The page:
Stella Gallagher 48
Earl D Gallagher 27
Loren E Gallagher 24
Source Citation: Year: 1920; Census Place: Hereford, Deaf Smith, Texas; Roll: T625_1790; Page: 6B; Enumeration District: 53; Image: 788.

1910 United States Federal Census about Loren Gallagher
Name: Loren Gallagher
Age in 1910: 15
Birth Year: abt 1895
Birthplace: Illinois
Home in 1910: Marion Ward 2, Williamson, Illinois
Race: White
Gender: Male
Relation to Head of House: Son
Marital Status: Single
Father’s Name: Ed T Gallagher
Father’s Birthplace: Illinois
Mother’s Name: Stella Gallagher
Mother’s Birthplace: Illinois
Neighbors: View others on page
Household Members:
Name Age
Ed T Gallagher 46
Stella Gallagher 34
Earl Gallagher 17
Loren Gallagher 15
Nettie Jackson 27
Thomas Walker 65
Source Citation: Year: 1910; Census Place: Marion Ward 2, Williamson, Illinois; Roll: T624_335; Page: 6A; Enumeration District: 0169; FHL microfilm: 1374348.

U.S., World War I Draft Registration Cards, 1917-1918 about Loren Edgar Gallagher
Name: Loren Edgar Gallagher
County: Deaf Smith
State: Texas
Birthplace: Illinois
Birth Date: 4 Apr 1895
Race: Caucasian (White)

1900 United States Federal Census about Loren Gallagher
Name: Loren Gallagher
Age: 5
Birth Date: Apr 1895
Birthplace: Illinois
Home in 1900: Marion, Williamson, Illinois
Race: White
Gender: Male
Relation to Head of House: Son
Marital Status: Single
Father’s Name: Ed Gallagher
Father’s Birthplace: Illinois
Mother’s Name: Stella Gallagher
Mother’s Birthplace: Illinois
Occupation: View on Image
Neighbors: View others on page
Household Members:
Name Age
Ed Gallagher 34
Stella Gallagher 29
Earl Gallagher 7
Loren Gallagher 5
Mary Gallagher 66
Amelia Ensinger 18
Source Citation: Year: 1900; Census Place: Marion, Williamson, Illinois; Roll: 354; Page: 10B; Enumeration District: 0118; FHL microfilm: 1240354.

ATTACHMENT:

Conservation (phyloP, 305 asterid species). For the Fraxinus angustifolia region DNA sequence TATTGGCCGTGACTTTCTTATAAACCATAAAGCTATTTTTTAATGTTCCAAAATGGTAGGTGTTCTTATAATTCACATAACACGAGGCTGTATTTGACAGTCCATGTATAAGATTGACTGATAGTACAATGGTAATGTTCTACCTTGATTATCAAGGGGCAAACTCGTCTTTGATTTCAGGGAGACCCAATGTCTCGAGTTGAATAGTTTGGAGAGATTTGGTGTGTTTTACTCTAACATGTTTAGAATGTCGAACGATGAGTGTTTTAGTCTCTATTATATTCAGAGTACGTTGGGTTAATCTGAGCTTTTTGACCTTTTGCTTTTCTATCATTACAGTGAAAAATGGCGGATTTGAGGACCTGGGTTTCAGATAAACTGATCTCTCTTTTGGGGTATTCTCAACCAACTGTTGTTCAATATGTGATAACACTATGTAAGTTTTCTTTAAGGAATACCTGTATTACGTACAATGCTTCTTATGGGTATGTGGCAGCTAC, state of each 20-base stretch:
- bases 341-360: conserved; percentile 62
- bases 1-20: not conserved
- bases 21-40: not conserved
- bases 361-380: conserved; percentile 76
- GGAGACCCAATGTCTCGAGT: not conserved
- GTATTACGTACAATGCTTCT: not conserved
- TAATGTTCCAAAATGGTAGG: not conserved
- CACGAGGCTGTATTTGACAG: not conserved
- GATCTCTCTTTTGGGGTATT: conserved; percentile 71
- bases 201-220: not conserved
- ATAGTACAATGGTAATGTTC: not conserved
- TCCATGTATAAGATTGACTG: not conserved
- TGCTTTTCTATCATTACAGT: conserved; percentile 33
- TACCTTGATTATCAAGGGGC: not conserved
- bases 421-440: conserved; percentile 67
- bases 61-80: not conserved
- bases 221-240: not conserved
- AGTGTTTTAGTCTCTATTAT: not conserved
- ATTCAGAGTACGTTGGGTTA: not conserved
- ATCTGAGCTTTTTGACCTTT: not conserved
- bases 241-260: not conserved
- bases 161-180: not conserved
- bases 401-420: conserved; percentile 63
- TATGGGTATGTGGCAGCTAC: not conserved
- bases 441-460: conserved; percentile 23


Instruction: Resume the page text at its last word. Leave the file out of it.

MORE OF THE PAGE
1900 United States Federal Census about Ed Gallagher
Name: Ed Gallagher
Age: 34
Birth Date: Oct 1865
Birthplace: Illinois
Home in 1900: Marion, Williamson, Illinois
Race: White
Gender: Male
Relation to Head of House: Head
Marital Status: Married
Spouse’s Name: Stella Gallagher
Marriage Year: 1889
Years Married: 11
Father’s Birthplace: Maryland
Mother’s Name: Mary Gallagher
Mother’s Birthplace: Maryland

1900 United States Federal Census about Stella Gallagher
Name: Stella Gallagher
Age: 29
Birth Date: Feb 1871
Birthplace: Illinois
Home in 1900: Marion, Williamson, Illinois
Race: White
Gender: Female
Relation to Head of House: Wife
Marital Status: Married
Spouse’s Name: Ed Gallagher
Marriage Year: 1889
Years Married: 11
Father’s Birthplace: Tennessee
Mother’s Birthplace: Illinois

there were some choctaw and other natives in TN. this could be the native connection. however, the tribe would be in doubt.

the marriage license appears to be on the illinois state archives. there might be more information from them.
Groom Bride Date Volume Page Lic No. County
GALLAGHER, EDGAR T DAVIS, STELLA 1889-02-20 G 26 WILLIAMSON

1930 United States Federal Census about Edgar T Gallagher
Name: Edgar T Gallagher
Gender: Male
Birth Year: abt 1864
Birthplace: Illinois
Race: White
Home in 1930: Precinct 1, Deaf Smith, Texas
Map of Home: View Map
Marital Status: Widowed
Relation to Head of House: Head
Father’s Birthplace: Ireland
Mother’s Birthplace: Ohio
Occupation:

Education:

Military service:

Rent/home value:

Age at first marriage:

Parents’ birthplace:

View Image
Neighbors: View others on page
Household Members:
Name Age
Edgar T Gallagher 66
Source Citation: Year: 1930; Census Place: Precinct 1, Deaf Smith, Texas; Roll: 2323; Page: 5B; Enumeration District: 2; Image: 24.0; FHL microfilm: 2342057.

i don’t know. i am guessing. you have only given a name and no dates, locations, spouse or children.

you should gather some vital records, such as birth, death and marriage. then you might be able to give more clues.

joe joe

posted on October 5, 2013

No that isnt him. The loren gallagher i was referring too lived in decatur il with the winholtz family. But im lookin for info on his father.

suzanne hamlet shatto suzanne hamlet shatto

posted on October 5, 2013

ok. as i said, the name is common.